Business owners are always looking for ways to minimize costs. GWA surveys show that 6 out of 10 employers point to cost savings as a significant reason they offer telecommuting. One of the advantages of telecommuting employees is that you can cut down on the costs you pay to accommodate them. GWA reports that an employer can save about $11,000 per year for every employee who telecommutes only part-time.

A few common costs that telecommuting programs can help your small business cut are:

  • Office supplies
  • Furniture
  • Equipment
  • Coffee and snacks
  • Cleaning services

Saving money on the little things can make an immediate impact on your business’s monthly costs and, if you embrace a full-telecommuting environment, there’s even more to save.

If most of your employees work from home full-time, you’ll notice you’re left with a large, expensive office that doesn’t fit your current needs. If you embrace one of the benefits of telecommuting and go fully digital, you might be able to justify getting rid of your office or at least downsizing. This can be a considerable expense lifted from your books that can free up capital for new projects or business expansion.

4. Potentially Longer Employee Tenures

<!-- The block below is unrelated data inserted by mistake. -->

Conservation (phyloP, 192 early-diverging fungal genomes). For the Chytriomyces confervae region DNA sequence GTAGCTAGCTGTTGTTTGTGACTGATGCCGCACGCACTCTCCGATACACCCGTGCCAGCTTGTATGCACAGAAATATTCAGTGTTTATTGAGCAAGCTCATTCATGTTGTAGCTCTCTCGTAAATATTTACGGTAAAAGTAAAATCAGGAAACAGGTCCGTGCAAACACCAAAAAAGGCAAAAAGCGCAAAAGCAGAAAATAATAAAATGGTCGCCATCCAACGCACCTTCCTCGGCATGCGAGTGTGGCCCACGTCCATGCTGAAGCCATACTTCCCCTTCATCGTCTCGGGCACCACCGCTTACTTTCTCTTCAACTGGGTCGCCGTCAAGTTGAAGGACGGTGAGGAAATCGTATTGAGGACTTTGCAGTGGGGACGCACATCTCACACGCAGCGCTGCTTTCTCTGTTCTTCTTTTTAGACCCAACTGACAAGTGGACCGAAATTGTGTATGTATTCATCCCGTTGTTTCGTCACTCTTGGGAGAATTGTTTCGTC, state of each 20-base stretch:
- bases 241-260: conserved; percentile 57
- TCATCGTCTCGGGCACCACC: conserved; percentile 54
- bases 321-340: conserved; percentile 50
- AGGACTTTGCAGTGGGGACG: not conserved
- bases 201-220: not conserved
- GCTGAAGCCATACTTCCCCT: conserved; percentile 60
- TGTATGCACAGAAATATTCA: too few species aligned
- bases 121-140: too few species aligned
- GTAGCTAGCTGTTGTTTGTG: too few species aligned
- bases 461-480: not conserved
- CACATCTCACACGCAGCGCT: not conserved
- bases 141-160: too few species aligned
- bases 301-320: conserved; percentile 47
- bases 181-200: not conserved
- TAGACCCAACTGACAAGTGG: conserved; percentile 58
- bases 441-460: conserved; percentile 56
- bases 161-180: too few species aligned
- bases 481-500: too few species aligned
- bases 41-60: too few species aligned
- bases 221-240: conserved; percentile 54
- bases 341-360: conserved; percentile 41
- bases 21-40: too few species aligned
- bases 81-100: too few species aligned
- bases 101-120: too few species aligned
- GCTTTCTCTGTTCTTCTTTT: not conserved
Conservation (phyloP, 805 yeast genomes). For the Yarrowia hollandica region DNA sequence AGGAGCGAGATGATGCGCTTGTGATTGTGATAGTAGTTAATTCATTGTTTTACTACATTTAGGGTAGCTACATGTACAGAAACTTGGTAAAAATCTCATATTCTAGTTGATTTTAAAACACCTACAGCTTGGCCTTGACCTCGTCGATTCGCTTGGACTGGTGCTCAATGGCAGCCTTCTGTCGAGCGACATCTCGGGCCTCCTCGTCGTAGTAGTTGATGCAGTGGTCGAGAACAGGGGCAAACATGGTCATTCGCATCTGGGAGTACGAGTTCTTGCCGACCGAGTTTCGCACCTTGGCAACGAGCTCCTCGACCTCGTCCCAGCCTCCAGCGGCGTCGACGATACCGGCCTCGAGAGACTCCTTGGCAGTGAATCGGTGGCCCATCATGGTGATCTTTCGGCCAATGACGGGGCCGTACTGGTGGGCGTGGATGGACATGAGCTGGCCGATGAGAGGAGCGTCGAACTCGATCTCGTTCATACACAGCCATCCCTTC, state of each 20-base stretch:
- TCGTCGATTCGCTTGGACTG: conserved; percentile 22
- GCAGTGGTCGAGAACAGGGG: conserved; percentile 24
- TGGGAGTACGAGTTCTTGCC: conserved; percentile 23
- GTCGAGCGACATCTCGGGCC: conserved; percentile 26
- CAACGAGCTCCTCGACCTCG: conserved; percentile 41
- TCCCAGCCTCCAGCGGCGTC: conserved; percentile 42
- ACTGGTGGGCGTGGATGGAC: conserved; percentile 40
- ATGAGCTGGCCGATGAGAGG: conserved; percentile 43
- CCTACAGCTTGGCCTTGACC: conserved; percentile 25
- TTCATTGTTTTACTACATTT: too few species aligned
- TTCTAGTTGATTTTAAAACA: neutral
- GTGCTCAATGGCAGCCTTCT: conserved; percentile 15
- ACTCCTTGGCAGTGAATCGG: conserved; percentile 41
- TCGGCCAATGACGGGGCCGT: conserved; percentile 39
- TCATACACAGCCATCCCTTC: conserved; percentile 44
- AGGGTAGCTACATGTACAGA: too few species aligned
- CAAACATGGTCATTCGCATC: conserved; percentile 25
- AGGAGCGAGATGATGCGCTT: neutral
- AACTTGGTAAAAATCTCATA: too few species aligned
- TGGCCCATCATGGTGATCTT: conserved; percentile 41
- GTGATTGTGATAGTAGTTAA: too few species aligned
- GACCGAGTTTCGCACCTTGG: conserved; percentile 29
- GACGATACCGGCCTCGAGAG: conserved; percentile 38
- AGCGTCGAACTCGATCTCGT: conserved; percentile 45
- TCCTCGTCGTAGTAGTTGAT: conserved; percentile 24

The monetary and resource cost of onboarding new hires is a large expense and stressor for small business owners like you. Bringing in new staff means getting them the tools they need to succeed. This can mean new equipment, materials and training courses to get them up to speed on your industry. One of the benefits of telecommuting is that it can reduce this burden.

Employees will stick around because they prefer telecommuting. As part of their 2018 employee survey, GWA learned that 36% would choose to work remotely over a pay raise. Of them, 80% consider it a job perk. A 2020 GWA survey reports that 26% of employees would agree to take up to a 10% pay cut to telecommute. This is increasingly important as newer generations of employees become aware of the benefits of telecommuting and see it as a priority in the job search.

When you weigh the telecommuting pros and cons, remember that cutting out the commute and working from home will be a way to keep your current employees performing productively for decades. 

5. Better Personal Health and Better Environment

One of the advantages of telecommuting in 2020 was reducing the COVID-19 transmission rate among workplace staff members. Even before the pandemic, however, employees coming to work with colds or other viruses was a concern. Some workers, feeling it’s irresponsible to call out when sick, would return to the office before they’d recovered, leading to prolonged illness and spreading diseases to their coworkers. Offices are breeding grounds for germs, so one of the benefits of telecommuting is that staying home reduces recovery time, and it keeps your other employees healthy and able to perform their duties.

The health of the environment also benefits from more companies embracing telecommuting. Offices are already part of the fourth-largest contributor of emissions, and the cars that your employees use to commute are the second. With cars and trucks hitting the road for millions of miles each day to commute, our carbon footprint continues to grow.